Because to me it sounds like "support" you want is for her to do the same things you do... and she's just not into it.
If you had taken up knitting, and she admired your scarf, isn't that supportive enough? Why does she have to knit too?
Have a talk with her about wanting her support without you turning into the gym/food police. If she's just not ready to knit she's just not ready to knit. YKIWM? ;)
07-12-2011, 12:20 PM
Although it's nice to have a friend go on this journey with you, at the end of the day the battle is yours and yours alone.
I couldn't agree more! - at the end of the day, it is ultimately your own responsibility of what goes in your mouth and what kind of exercise you choose to do. Separately, it is also your friend's own responsibility of what goes in HER mouth & what exercise SHE chooses to do. There's only so much "help" you can give a person in the weight loss battle; and you have to be careful of your outside influences, because a very close "negative" friend can interfere with your weight loss efforts.
AND THIS IS WHY I COME HERE FOR DIET SUPPORT AND CAMARADERIE. I have found that with 3FC, I don't need someone to be physically present to help me. Through many years, I tried & tried to get "support" from my friends/family, etc. I tried and tried to get a "weight loss buddy" - someone who kept complaining about her own fatness just like I complained about mine. But one by one, they all fell away, quit, gave-up, whatever. Too tired, too much work, too aggravating, too hard, too this, too that. BUT HERE - everyone is so full of EXPERIENCE and INFORMATION! - and always willing to cheer you on and help lift you up when the going gets tough. And when you need a good swift kick in the pants, the 3FC offer you one! - but not too hard! ;)
Yeah, I like it here. :D
07-12-2011, 12:35 PM
I would, like the others mentioned, just focus on yourself. If you build it they wi...er...if you lose it, she may follow...
As she sees you making healthy choices, feeling and looking great, she is more likely to follow suit. So let her make her choices, sleep late, eat the way she does. When she sees your results, she may turn around.
07-12-2011, 12:41 PM
It's completely up to you - if you want to become more healthy do it. Eat right and exercise. Good for you!
As your friend sees how you are improving your life, she may want to join you later. Or she may not. That's up to her.
You do what you need to do, for YOU! :wave:
07-12-2011, 12:51 PM
What does "having her support" really mean to you? Is it okay if she cheers you on, but doesn't commit as much as you do? Is it okay if she just complains the whole time?
Weight loss is a lonely road, occasionally. It's great to have a friend or family member who goes it with you, but you can only be responsible for your choices. Not someone else's. You can encourage. You can be supportive, but when it comes down to it, it's your decision to exercise or choose a healthier meal.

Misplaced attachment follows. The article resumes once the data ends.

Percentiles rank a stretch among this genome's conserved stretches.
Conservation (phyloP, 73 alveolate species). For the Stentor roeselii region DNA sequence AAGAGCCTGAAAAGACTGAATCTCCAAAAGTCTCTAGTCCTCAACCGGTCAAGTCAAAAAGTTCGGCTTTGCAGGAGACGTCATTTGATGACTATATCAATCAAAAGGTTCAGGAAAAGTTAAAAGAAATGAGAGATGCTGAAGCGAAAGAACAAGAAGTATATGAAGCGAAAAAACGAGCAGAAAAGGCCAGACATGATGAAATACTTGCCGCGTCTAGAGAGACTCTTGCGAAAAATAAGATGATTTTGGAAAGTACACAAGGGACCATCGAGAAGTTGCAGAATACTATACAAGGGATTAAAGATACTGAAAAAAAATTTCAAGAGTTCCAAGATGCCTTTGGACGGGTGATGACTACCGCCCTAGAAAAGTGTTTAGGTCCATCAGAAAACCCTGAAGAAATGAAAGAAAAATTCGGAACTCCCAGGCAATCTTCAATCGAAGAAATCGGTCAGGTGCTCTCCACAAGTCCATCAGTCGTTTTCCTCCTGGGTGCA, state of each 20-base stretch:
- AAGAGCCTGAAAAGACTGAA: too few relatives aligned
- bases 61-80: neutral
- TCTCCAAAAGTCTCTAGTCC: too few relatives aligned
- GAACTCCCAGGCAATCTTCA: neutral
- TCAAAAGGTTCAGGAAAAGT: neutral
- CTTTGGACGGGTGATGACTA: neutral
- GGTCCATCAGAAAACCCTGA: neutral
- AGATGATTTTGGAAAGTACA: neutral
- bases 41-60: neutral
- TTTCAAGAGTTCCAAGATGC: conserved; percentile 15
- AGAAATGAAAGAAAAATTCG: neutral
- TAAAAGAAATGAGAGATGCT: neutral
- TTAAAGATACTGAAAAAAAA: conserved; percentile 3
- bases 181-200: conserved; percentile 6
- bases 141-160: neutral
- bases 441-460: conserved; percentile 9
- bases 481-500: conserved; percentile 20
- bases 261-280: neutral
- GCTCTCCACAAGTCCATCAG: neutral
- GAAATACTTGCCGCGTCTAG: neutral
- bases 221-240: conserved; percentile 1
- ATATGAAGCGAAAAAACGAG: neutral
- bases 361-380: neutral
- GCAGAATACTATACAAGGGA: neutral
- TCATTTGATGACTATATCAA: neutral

That is why so many people join and participate on 3FC. It's why so many people look for in-person meetings like TOPS or Weight Watchers. Having a support group of people who KNOW what it's like and who are also committed to losing weight is very important. We have to have a place to vent, or find ideas or forge new friendships.
It sounds like your friend maybe isn't as committed to this idea as you are. Maybe she'll change her mind, but you won't be able to "make" her change. Weight loss is a personal journey. Yours and hers are going to be separate even if you do it side by side.
The best you're going to be able to do is to "show by example" just how great eating healthier and moving more are for your body! If you happen to show more progress than she does and she asks how, feel free to briefly explain what you're doing (not complain about what she does) that you've made time to exercise. That you've made time to eat healthier. That it's hard work, but you're choosing the hard work over making excuses for yourself.
In the meantime, find yourself some people who DO understand the kinds of changes you're willing to make so you can lean on them. And don't be frustrated if your friend's version of change is different from your own, we all go at our own pace.
:hug: You can do this!
07-13-2011, 03:39 AM
Thank you everyone for your input. I now understand that the choice to lose weight we have to make ourselfs and you can't force someone to do it with you if they don't want too.
I will work hard and focus on myself and when she wants to join, I'll help her!
07-13-2011, 08:15 AM
Yeah I would just put your energy into you. If she sees your progress and asks, sure help her, but the biggest thing about weight loss in my experience, is the issue of "ready to change". This hits people at different stages. for me it was just one day, booked in for a cunsultation and started there and then and never looked back. Just focus on yourself and by all means if she asks, help her but she has to be ready to change for herself unfortunately. Hard I know when you want to help somebody and they dont want to change.